The word “blog” is listed in the March 2003 draft of the OED. It is listed as both a noun and a verb. Both uses are first dated as appearing in 1999.
Blog as a verb:
intr. To write or maintain a weblog. Also: to read or browse through weblogs, esp. habitually.
I like the dual aspect of this definition, since I believe most “bloggers” (also dating from 1999) are also habitual readers of “blogs”!
Blog as a noun is listed as being short for “weblog” which has a slightly older history. The first definition appeared in 1993:
- A file storing a detailed record of requests handled (and sometimes also errors generated) by a web server.
But it seems to me that the second definition is now more current, this dates to 1997:
- A frequently updated web site consisting of personal observations, excerpts from other sources, etc., typically run by a single person, and usually with hyperlinks to other sites; an online journal or diary.
All this is simply my way of announcing that blogs have come of age. Like many others, my blogging started in the wake of September 11th, and fell into the category of what has been referred to as “warblogging.” We received digital cable and a cable modem the week after September 11th, and were very glad we did so. Not only had TV in New York City been knocked down with the towers, but there was generally a dearth of news that wasn’t warmongering and hysteria. The immediate and cynical use of the tragedy to whip the nation into a frenzy was a tremendous disservice to the memory of the many who died that day. Personally I never saw it as an “American” tragedy — but an international one. There where hundreds of Pakistanis, Japanese, and other foreign nationals who died in what was always the World Trade Center. And I believe it was targeted as a symbol of global capitalism, not simply a symbol of American power, although the two are often conflated. In fact, this is the discussion I had with the guy who installed our digital cable. He kept insisting that it was an “American” tragedy. This was his way of dealing with what was also a personal tragedy — a close relative had died in the explosion.
Cable TV and a cable modem allowed us to suddenly have access to a whole other world of news and information. The BBC, Guardian UK, Alternet, Afgha.com and War In Context, immediately became daily sources of information not available in the mainstream US media. At first I forwarded stories I found important to friends and family via an e-mail list I had long ago set up to keep in touch with everyone. However, I soon found that there was a flood of information and e-mail didn’t seem like the best method of distribution. Not only did I have to do a lot of work cleaning up the text and formatting it for e-mail, but more and more I was finding news on web sites full of links — it was simply too much to extract and copy all the links into an e-mail. Then I became aware that some of these sites were “blogs” and that the software necessary for them was freely available for download and installation on my own server.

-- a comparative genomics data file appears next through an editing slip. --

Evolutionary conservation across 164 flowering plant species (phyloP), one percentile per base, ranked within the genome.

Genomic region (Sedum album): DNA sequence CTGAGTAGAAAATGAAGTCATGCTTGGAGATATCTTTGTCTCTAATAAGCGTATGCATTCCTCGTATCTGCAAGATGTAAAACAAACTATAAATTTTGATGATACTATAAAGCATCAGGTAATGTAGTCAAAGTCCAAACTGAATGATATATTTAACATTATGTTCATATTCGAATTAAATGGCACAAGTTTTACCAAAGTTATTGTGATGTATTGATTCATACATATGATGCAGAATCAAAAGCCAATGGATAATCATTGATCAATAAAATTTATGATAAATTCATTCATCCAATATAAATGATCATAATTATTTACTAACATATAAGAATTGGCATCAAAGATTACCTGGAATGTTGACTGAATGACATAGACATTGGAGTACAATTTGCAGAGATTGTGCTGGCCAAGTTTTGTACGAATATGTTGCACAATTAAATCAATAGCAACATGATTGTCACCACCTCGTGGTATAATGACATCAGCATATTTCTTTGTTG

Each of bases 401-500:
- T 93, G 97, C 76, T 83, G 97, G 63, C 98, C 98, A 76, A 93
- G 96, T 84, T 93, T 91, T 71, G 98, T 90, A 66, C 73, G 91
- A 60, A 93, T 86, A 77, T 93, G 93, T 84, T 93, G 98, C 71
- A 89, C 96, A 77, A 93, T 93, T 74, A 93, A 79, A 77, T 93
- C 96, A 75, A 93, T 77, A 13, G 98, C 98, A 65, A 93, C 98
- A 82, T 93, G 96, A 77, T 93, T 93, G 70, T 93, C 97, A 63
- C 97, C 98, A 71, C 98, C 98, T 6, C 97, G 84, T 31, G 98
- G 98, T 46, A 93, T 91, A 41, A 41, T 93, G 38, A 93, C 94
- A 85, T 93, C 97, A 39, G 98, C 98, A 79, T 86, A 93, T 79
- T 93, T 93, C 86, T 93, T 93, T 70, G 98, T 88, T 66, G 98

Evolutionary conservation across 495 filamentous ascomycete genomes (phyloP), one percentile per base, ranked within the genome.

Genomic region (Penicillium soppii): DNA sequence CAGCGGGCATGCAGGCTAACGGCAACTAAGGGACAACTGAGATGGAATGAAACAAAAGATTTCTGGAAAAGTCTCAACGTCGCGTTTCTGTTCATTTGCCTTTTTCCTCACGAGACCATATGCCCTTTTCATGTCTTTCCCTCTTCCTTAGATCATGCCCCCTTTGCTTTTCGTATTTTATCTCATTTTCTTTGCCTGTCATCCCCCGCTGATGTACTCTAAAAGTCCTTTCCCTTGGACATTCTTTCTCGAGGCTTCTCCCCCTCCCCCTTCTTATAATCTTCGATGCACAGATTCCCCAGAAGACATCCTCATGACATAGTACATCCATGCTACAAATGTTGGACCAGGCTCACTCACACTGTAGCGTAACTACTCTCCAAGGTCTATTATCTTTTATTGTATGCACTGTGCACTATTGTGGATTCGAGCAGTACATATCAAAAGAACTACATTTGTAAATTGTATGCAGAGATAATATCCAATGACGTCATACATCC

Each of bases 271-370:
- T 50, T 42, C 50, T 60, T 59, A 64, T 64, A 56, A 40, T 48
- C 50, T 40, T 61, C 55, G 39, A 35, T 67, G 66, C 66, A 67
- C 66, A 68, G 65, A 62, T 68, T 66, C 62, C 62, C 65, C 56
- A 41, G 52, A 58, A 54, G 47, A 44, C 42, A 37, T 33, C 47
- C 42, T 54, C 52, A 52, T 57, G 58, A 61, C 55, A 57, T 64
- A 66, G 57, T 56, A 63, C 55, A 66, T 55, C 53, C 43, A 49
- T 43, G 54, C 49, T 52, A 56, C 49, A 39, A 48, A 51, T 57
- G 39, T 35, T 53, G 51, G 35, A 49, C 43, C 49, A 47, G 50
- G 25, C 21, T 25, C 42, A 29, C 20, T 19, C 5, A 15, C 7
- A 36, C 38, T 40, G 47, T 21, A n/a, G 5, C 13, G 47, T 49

By the time I had set up my first blog, using the excellent Nucleus software, newspaper articles were slowly starting to trickle out about this new phenomenon. It turned out that many of the new blogs were actually pro-war. But many more were for personal diaries, short stories, photographs, and (of course) information technology. A brief exploration of site listing blogs in NY City by subway stop, because it grouped blogs by geography rather than subject matter, demonstrated just how diverse the “blogsphere” (not yet in the OED) had already become.
When the failure to capture Bin Laden drew us imperceptibly from one war into the next, bloggers and blogging software had already developed considerably more sophisticated. I personally joined up with an anti-war blog collective. I also became aware of many more excellent blogs (see the “blogroll” on the right menu of this blog). There was even someone blogging from Baghdad right up to the start of the war! For a while my own personal blog coasted along as simply a bunch of links to articles on these other excellent web sites. I even started a “wiki” (also not yet in the OED) to allow bloggers to put together all of the best anti-war posts that had come along.
But finally I decided enough was enough. Thanks to the spread of broadband internet access, and the development of new technologies, such as RSS news feed aggregators, I no longer feel obligated to simply be a conduit of information that other people can easily get for themselves. Instead, I thought I’d start a new blog!
So, here we are. It is July 2003, and I’m announcing the start of a new blog devoted to exploring the personal and political meanings of “keywords” in the news. Inspired by a book of the same name by Raymond Williams, and with two years blogging experience behind me, I hope that this will be something new and useful — and not simply a collection of links like my last blog often (but not always) was. I’ve switched software — to Movable Type, which works a little better with my desktop software than Nucleus did. I’m also allowing open comments (although not anonymous ones) this time. Lets see how it goes…